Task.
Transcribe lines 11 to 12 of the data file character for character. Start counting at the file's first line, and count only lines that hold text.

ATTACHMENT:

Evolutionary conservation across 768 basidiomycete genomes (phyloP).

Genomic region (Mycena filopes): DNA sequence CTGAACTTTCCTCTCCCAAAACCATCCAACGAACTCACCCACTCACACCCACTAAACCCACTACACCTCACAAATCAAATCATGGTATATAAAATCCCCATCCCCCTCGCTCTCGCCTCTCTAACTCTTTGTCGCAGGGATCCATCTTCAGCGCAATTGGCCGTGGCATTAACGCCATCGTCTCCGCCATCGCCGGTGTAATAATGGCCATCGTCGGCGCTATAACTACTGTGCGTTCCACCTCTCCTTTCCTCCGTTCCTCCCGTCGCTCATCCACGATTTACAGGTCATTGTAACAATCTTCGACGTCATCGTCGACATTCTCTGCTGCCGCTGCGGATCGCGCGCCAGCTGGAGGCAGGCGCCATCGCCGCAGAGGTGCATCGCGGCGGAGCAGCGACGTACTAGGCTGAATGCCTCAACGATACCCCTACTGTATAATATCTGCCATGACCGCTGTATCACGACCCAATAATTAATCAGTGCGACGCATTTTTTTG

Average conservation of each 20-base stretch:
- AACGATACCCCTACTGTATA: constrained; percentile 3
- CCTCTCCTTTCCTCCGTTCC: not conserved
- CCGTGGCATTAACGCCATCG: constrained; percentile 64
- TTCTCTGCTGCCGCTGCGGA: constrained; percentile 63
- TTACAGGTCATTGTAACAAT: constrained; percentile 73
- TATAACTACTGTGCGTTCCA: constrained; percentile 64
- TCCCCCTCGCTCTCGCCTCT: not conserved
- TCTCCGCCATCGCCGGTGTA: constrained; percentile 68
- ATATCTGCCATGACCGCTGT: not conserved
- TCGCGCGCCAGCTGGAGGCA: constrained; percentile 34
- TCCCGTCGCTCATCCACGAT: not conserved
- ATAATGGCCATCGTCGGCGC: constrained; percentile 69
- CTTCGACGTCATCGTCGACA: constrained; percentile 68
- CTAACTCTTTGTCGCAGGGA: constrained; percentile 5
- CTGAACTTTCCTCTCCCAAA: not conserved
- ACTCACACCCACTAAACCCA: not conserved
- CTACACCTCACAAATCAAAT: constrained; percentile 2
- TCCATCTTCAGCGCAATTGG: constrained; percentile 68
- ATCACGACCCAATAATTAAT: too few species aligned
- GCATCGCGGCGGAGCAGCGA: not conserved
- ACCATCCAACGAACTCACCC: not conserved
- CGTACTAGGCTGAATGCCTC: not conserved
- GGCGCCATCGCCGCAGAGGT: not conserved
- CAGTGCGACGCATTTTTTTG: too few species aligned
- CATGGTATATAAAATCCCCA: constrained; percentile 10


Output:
- TCTCCGCCATCGCCGGTGTA: constrained; percentile 68
- ATATCTGCCATGACCGCTGT: not conserved